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AnneMarie’s analogies

Is Luck Real?

“Good luck!”

We’ve all heard it once before. That pesky luck that can either make or break your life. It all seems to come down to whether you have it or not, or if you have enough of it. Especially in sports, how much luck you have usually is an internal egotistical factor that ultimately predetermines for you whether or not you will achieve a short or long term goal. Terms usually associated with luck are based on wishful thinking and often do not provide any soothing of nerves, only triggering them worse. This is only because the question of whether or not luck is real is constantly around us, and so many people rely on luck on a daily basis, whether it is for a sports based reason, a test in school you didn’t study for or even the luck associated with asking your parents to hang out with friends (and praying they say yes). 

I know in my personal experience how daunting it can be trying to figure out whether or not you have the correct “circumstances’ or “capabilities” to receive that luck. For example, as a swimmer, before a race I will often break down everything I do for my pre-race routine and think deeply about anything I could’ve done to cause myself a misfortune in luck. Did I warm up enough? Did I tell the other athlete “good luck”? Did I do my pre-race nerve routine? Did I roll out this morning? Am I wearing the right goggles? Cap? Suit? It can even go down to the smallest details like if I’m wearing mascara or not, in relation to if I am being too cocky or not. So many factors of my pre race nerves come from the unknown reality of luck. Nobody knows if they have it, or if they have enough of it to accomplish their goals. I will never know if I have enough luck to get my olympic trials cut, and I didn’t know if I would even be lucky enough to win two state titles.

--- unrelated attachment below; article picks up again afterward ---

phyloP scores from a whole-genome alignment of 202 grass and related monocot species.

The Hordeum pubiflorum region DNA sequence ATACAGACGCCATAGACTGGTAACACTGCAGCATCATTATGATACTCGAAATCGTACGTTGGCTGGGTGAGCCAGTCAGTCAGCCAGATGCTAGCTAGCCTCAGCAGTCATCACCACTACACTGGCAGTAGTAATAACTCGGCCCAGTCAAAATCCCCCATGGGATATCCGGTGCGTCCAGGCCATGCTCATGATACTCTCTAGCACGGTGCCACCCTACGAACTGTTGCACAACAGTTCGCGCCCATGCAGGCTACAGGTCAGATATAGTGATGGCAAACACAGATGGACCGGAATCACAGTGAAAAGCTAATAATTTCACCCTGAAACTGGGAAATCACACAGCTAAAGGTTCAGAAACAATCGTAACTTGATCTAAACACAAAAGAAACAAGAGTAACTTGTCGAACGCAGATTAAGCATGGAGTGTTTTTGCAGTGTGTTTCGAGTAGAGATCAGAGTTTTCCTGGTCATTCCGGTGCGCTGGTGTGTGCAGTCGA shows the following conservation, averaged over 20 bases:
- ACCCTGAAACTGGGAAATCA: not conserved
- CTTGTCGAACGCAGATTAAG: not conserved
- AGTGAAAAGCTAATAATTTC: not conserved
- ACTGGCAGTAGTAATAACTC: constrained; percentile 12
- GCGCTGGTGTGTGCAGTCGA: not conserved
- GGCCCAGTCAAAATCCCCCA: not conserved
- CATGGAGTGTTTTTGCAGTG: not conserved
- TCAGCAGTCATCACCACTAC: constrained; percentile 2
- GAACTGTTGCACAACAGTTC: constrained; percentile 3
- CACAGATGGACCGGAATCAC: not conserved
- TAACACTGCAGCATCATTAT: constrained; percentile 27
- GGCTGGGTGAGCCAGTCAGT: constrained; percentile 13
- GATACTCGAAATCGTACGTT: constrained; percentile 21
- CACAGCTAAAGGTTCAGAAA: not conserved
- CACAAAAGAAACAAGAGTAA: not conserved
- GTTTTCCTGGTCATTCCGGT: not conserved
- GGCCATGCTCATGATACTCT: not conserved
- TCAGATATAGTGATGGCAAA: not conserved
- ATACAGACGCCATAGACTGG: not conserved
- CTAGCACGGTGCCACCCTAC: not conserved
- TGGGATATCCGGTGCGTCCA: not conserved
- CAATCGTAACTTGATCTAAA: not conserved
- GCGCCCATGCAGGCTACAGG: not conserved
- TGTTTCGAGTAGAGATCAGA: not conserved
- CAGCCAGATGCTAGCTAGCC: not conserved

However, I still do believe luck is real. But not in the way that we categorize it. Firstly, although I am a big contradiction to this statement, I do not think that luck should be a factor that affects athletes in any way. Sports are almost always solely dependent on whether or not you, the athlete, have put in enough work. Sometimes, it’s a team effort depending on what sport you play (volleyball, basketball, etc.). Additionally, when it comes to college recruiting or individual sports, luck is not a factor that plays into how well you do. It is all of the work you put into the sport and all the time you put into it that will reflect your performance. Same goes for tests in school: the amount of time and studying you do to prepare for that AP Calculus test is one of the biggest determining factors of your preceding grade. Luck is purely a mental aspect of our lives. 

There’s different ways that luck might be played into our lives on a level that we cannot control. One big example being the fact that you never really know for sure about all the factors associated with different parts of your life. It seems very vague, but let me explain. Let’s say that I did everything I could do to prepare for a specific race, and I did all of my “pre-race” nervous breakdown routines perfectly, but another athlete in my finals heat took four pre-workout scoops and was doped with an enhancing drug. Now that, ladies and gentlemen, is bad luck. It is out of my control. Same goes for preparing extra hard for a test with the knowledge of what you thought would be on the test, and then something you know for a fact you weren’t taught shows up on the test. This is an example of bad luck, and a type of luck that you have to just trust you will have. It lies in trust. Another example could be getting cheated on, or trusting the wrong person. All of these experiences added up are life lessons, and the more you have, the more luck you gain. 

You see, some might disagree with me, but I do not think luck is just something that you have or don’t have. It’s completely circumstantial and dependent on YOU and what you do to achieve, accomplish or stray away from (specifically). There might be occasional “miracles” or times where something unexpected occurs, but everything that is meant to happen will almost always happen, regardless of how much luck you have or not.

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